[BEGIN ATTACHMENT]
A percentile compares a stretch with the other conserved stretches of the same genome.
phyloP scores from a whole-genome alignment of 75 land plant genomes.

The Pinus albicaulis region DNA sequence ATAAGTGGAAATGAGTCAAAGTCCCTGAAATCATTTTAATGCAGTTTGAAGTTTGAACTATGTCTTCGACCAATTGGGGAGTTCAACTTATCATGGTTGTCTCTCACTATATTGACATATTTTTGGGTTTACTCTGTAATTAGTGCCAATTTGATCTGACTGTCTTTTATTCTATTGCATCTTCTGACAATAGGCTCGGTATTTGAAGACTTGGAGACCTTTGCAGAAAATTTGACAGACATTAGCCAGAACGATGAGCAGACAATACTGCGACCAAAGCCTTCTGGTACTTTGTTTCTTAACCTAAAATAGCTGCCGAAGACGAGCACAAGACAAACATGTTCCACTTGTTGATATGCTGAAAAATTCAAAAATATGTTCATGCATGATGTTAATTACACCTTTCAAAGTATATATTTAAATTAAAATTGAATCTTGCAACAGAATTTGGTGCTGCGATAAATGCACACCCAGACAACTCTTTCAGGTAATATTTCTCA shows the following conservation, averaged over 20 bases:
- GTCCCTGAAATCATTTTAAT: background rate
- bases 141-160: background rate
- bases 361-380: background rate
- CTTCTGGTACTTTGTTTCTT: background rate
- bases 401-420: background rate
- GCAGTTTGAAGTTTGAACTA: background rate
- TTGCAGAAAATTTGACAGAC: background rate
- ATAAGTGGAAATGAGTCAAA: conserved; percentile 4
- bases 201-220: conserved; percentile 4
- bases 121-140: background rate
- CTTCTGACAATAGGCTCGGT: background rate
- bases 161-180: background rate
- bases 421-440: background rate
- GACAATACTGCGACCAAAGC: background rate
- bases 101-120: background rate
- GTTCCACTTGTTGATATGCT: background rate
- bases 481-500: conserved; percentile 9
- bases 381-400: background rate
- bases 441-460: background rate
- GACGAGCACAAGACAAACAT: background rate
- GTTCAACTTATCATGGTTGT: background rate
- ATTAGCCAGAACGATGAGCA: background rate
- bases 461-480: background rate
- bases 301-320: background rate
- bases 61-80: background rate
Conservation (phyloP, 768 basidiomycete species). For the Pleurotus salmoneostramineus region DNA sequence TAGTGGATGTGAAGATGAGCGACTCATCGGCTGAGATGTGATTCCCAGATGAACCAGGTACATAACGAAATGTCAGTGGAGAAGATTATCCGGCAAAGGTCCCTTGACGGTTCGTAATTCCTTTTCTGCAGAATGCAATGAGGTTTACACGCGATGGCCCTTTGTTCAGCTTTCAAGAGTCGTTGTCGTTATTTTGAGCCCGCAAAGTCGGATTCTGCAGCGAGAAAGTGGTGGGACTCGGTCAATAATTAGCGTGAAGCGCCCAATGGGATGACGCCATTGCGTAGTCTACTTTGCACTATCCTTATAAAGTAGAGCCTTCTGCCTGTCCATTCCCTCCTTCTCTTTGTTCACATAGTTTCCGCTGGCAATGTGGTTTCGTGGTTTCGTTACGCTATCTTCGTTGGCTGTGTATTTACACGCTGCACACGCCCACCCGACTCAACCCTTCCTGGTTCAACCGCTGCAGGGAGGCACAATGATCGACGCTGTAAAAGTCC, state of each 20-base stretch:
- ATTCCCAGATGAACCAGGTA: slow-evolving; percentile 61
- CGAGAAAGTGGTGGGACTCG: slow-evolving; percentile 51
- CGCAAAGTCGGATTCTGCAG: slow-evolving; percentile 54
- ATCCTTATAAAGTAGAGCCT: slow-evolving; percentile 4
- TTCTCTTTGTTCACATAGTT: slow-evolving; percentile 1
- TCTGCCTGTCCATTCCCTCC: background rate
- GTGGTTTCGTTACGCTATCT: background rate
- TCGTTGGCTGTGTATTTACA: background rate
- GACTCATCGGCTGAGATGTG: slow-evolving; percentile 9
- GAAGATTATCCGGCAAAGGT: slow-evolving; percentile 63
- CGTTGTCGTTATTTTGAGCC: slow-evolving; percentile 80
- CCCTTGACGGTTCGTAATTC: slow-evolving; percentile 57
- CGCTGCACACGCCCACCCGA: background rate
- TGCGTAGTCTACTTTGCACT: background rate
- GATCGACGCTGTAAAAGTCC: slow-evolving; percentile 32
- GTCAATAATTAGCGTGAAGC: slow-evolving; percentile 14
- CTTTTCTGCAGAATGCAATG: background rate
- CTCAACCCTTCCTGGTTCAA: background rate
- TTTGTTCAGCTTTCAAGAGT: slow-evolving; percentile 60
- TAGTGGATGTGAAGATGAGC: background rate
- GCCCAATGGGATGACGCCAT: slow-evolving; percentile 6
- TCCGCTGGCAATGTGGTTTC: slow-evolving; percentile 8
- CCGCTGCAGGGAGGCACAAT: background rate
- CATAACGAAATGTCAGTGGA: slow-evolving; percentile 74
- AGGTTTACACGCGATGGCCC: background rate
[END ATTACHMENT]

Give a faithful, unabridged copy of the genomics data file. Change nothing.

A percentile compares a stretch with the other conserved stretches of the same genome.
phyloP scores from a whole-genome alignment of 75 land plant genomes.

The Pinus albicaulis region DNA sequence ATAAGTGGAAATGAGTCAAAGTCCCTGAAATCATTTTAATGCAGTTTGAAGTTTGAACTATGTCTTCGACCAATTGGGGAGTTCAACTTATCATGGTTGTCTCTCACTATATTGACATATTTTTGGGTTTACTCTGTAATTAGTGCCAATTTGATCTGACTGTCTTTTATTCTATTGCATCTTCTGACAATAGGCTCGGTATTTGAAGACTTGGAGACCTTTGCAGAAAATTTGACAGACATTAGCCAGAACGATGAGCAGACAATACTGCGACCAAAGCCTTCTGGTACTTTGTTTCTTAACCTAAAATAGCTGCCGAAGACGAGCACAAGACAAACATGTTCCACTTGTTGATATGCTGAAAAATTCAAAAATATGTTCATGCATGATGTTAATTACACCTTTCAAAGTATATATTTAAATTAAAATTGAATCTTGCAACAGAATTTGGTGCTGCGATAAATGCACACCCAGACAACTCTTTCAGGTAATATTTCTCA shows the following conservation, averaged over 20 bases:
- GTCCCTGAAATCATTTTAAT: background rate
- bases 141-160: background rate
- bases 361-380: background rate
- CTTCTGGTACTTTGTTTCTT: background rate
- bases 401-420: background rate
- GCAGTTTGAAGTTTGAACTA: background rate
- TTGCAGAAAATTTGACAGAC: background rate
- ATAAGTGGAAATGAGTCAAA: conserved; percentile 4
- bases 201-220: conserved; percentile 4
- bases 121-140: background rate
- CTTCTGACAATAGGCTCGGT: background rate
- bases 161-180: background rate
- bases 421-440: background rate
- GACAATACTGCGACCAAAGC: background rate
- bases 101-120: background rate
- GTTCCACTTGTTGATATGCT: background rate
- bases 481-500: conserved; percentile 9
- bases 381-400: background rate
- bases 441-460: background rate
- GACGAGCACAAGACAAACAT: background rate
- GTTCAACTTATCATGGTTGT: background rate
- ATTAGCCAGAACGATGAGCA: background rate
- bases 461-480: background rate
- bases 301-320: background rate
- bases 61-80: background rate
Conservation (phyloP, 768 basidiomycete species). For the Pleurotus salmoneostramineus region DNA sequence TAGTGGATGTGAAGATGAGCGACTCATCGGCTGAGATGTGATTCCCAGATGAACCAGGTACATAACGAAATGTCAGTGGAGAAGATTATCCGGCAAAGGTCCCTTGACGGTTCGTAATTCCTTTTCTGCAGAATGCAATGAGGTTTACACGCGATGGCCCTTTGTTCAGCTTTCAAGAGTCGTTGTCGTTATTTTGAGCCCGCAAAGTCGGATTCTGCAGCGAGAAAGTGGTGGGACTCGGTCAATAATTAGCGTGAAGCGCCCAATGGGATGACGCCATTGCGTAGTCTACTTTGCACTATCCTTATAAAGTAGAGCCTTCTGCCTGTCCATTCCCTCCTTCTCTTTGTTCACATAGTTTCCGCTGGCAATGTGGTTTCGTGGTTTCGTTACGCTATCTTCGTTGGCTGTGTATTTACACGCTGCACACGCCCACCCGACTCAACCCTTCCTGGTTCAACCGCTGCAGGGAGGCACAATGATCGACGCTGTAAAAGTCC, state of each 20-base stretch:
- ATTCCCAGATGAACCAGGTA: slow-evolving; percentile 61
- CGAGAAAGTGGTGGGACTCG: slow-evolving; percentile 51
- CGCAAAGTCGGATTCTGCAG: slow-evolving; percentile 54
- ATCCTTATAAAGTAGAGCCT: slow-evolving; percentile 4
- TTCTCTTTGTTCACATAGTT: slow-evolving; percentile 1
- TCTGCCTGTCCATTCCCTCC: background rate
- GTGGTTTCGTTACGCTATCT: background rate
- TCGTTGGCTGTGTATTTACA: background rate
- GACTCATCGGCTGAGATGTG: slow-evolving; percentile 9
- GAAGATTATCCGGCAAAGGT: slow-evolving; percentile 63
- CGTTGTCGTTATTTTGAGCC: slow-evolving; percentile 80
- CCCTTGACGGTTCGTAATTC: slow-evolving; percentile 57
- CGCTGCACACGCCCACCCGA: background rate
- TGCGTAGTCTACTTTGCACT: background rate
- GATCGACGCTGTAAAAGTCC: slow-evolving; percentile 32
- GTCAATAATTAGCGTGAAGC: slow-evolving; percentile 14
- CTTTTCTGCAGAATGCAATG: background rate
- CTCAACCCTTCCTGGTTCAA: background rate
- TTTGTTCAGCTTTCAAGAGT: slow-evolving; percentile 60
- TAGTGGATGTGAAGATGAGC: background rate
- GCCCAATGGGATGACGCCAT: slow-evolving; percentile 6
- TCCGCTGGCAATGTGGTTTC: slow-evolving; percentile 8
- CCGCTGCAGGGAGGCACAAT: background rate
- CATAACGAAATGTCAGTGGA: slow-evolving; percentile 74
- AGGTTTACACGCGATGGCCC: background rate